Nunatsiaq Online
NEWS: Nunavut August 04, 2014 - 10:06 am

City of Iqaluit will spend $3.3 million of its own money to douse dumpcano

“There’s no Leona, there’s no Taptuna trying to help us out”

PETER VARGA
Iqaluit fire chief Luc Grandmaison, far right, and deputy fire chief George Seigler listen to city councillor Stephen Mansell Aug. 1, as he tables a motion directing the city to finance a $3.3 million plan to extinguish the city’s dump fire. (PHOTO BY PETER VARGA)
Iqaluit fire chief Luc Grandmaison, far right, and deputy fire chief George Seigler listen to city councillor Stephen Mansell Aug. 1, as he tables a motion directing the city to finance a $3.3 million plan to extinguish the city’s dump fire. (PHOTO BY PETER VARGA)

Residents of Iqaluit might think otherwise, but the Government of Nunavut and the Government of Canada say the city’s dump fire is not a health or environmental emergency — and the city alone must cover all the costs of putting it out.

City council resolved at a special meeting, Aug. 1, that they will do just that, at a cost of $3.3 million or more.

“I am quite disappointed with the Government of Nunavut, as well as the Government of Canada,” long-time city councillor Joanasie Akumalik said during the meeting.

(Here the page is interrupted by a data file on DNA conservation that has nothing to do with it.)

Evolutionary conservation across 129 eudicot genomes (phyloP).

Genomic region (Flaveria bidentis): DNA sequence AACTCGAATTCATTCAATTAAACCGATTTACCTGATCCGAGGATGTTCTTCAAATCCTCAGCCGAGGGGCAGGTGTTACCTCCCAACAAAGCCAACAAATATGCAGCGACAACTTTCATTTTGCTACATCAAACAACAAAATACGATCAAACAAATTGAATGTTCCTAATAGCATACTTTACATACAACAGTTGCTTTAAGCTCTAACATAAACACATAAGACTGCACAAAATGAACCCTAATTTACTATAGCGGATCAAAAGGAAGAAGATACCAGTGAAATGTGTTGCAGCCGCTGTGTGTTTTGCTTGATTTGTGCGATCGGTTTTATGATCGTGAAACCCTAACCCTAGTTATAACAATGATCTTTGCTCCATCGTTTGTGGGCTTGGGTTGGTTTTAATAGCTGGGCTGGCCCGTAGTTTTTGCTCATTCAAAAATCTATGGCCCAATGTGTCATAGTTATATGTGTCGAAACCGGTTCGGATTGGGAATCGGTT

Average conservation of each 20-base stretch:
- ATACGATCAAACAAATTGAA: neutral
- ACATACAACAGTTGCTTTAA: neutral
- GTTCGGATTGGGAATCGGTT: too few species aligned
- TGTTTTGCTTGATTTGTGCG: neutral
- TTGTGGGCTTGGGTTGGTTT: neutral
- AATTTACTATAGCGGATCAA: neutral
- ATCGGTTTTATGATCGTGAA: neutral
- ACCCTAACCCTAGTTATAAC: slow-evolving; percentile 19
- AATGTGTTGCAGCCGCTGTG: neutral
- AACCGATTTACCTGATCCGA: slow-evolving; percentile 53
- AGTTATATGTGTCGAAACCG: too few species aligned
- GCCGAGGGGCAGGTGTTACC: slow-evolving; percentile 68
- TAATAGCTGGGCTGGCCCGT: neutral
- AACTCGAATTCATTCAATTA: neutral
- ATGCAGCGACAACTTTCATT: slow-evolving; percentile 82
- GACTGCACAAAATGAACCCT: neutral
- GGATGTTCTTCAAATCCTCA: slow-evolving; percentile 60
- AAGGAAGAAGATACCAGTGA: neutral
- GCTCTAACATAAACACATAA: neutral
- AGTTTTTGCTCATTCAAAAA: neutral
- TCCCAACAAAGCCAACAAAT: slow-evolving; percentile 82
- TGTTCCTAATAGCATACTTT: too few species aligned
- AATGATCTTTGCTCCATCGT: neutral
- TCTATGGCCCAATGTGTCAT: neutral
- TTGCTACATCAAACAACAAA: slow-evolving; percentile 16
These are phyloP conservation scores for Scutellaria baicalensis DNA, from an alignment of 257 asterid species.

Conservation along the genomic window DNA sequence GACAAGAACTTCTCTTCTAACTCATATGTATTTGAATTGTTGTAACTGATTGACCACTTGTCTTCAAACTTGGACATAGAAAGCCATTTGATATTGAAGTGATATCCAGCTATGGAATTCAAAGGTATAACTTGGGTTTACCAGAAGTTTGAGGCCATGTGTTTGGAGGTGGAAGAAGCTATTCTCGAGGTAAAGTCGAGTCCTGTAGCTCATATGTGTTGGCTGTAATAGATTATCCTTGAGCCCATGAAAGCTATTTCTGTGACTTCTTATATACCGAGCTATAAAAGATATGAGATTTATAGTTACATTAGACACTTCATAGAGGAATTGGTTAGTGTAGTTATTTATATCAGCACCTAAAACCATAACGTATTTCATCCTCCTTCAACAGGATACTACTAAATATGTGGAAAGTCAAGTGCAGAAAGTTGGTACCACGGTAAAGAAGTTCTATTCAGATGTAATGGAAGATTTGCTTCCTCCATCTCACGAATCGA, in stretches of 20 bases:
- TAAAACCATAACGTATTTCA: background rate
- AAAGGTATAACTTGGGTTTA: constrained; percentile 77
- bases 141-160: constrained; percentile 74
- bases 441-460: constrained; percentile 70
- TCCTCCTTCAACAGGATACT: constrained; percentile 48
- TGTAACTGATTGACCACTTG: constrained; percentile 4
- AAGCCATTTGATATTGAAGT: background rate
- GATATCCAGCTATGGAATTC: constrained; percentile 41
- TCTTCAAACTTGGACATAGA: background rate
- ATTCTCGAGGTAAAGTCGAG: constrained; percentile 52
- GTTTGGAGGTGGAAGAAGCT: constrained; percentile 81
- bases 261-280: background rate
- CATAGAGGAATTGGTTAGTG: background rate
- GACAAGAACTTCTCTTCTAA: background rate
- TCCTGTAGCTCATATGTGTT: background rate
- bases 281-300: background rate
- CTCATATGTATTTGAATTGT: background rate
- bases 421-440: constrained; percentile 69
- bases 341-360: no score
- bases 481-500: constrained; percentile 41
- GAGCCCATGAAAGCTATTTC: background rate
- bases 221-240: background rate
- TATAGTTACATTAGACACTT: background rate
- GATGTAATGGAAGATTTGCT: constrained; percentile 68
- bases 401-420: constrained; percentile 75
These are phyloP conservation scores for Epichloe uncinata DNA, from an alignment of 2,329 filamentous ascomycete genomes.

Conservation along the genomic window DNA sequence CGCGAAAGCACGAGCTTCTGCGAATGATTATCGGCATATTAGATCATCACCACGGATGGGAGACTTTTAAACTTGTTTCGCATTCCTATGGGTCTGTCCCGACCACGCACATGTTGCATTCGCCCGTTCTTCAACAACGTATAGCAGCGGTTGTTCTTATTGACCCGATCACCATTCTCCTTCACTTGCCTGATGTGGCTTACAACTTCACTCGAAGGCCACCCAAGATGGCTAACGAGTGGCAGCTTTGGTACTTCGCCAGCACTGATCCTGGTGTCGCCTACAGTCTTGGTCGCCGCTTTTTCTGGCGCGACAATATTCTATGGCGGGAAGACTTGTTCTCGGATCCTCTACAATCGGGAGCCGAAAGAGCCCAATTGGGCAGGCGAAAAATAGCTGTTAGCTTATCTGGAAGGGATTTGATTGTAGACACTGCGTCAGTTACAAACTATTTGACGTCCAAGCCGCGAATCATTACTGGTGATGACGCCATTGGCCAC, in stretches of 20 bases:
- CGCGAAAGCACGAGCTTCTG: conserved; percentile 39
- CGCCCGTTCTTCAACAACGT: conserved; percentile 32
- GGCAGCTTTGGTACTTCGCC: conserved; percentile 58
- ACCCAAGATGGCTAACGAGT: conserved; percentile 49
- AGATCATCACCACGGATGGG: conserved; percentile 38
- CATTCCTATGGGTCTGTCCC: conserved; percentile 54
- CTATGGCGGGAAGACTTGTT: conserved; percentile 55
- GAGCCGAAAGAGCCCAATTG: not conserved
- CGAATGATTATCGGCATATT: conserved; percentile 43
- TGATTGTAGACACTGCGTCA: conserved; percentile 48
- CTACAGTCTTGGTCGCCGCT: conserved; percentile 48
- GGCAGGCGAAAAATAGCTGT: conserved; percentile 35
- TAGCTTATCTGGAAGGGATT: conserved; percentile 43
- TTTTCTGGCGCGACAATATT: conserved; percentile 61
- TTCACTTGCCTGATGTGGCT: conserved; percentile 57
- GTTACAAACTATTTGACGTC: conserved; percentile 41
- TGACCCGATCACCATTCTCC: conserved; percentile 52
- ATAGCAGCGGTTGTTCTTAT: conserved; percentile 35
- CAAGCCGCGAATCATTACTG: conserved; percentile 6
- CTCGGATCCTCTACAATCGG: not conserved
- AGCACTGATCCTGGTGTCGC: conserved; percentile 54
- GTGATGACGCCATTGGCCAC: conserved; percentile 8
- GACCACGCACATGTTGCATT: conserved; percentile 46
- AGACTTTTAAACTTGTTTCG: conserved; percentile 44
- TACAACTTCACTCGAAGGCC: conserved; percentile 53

“There’s no Leona, there’s no Taptuna trying to help us out,” he said, referring to Nunavut’s MP and the federal environment minister, Leona Aglukkaq, and Peter Taptuna, the premier of Nunavut.

“I guess everyone in this room is disappointed. We’re left holding the bag, and it’s going to cost money.”

The city’s next step will be to pull together the $3.3 million needed to put out the fire, which has burned since May 20 in a single pile four stories high, covering an area the size of a football field.

The sum will cover all expenses related to a plan council passed July 22, which involves dousing the smouldering pile with salt water from Frobisher Bay over a period of 20 days.

City administration and city council will do this without any guarantee of success from the fire chief, who promised only that the plan will throw up enormous amounts of smoke.

“Once we start firefighting, what we see coming from the landfill will be lots of greyish smoke, lots of black smoke, and lots of dense white smoke,” fire chief Luc Grandmaison told council at the meeting.

“We’re going to disturb the density of the material” in the pile.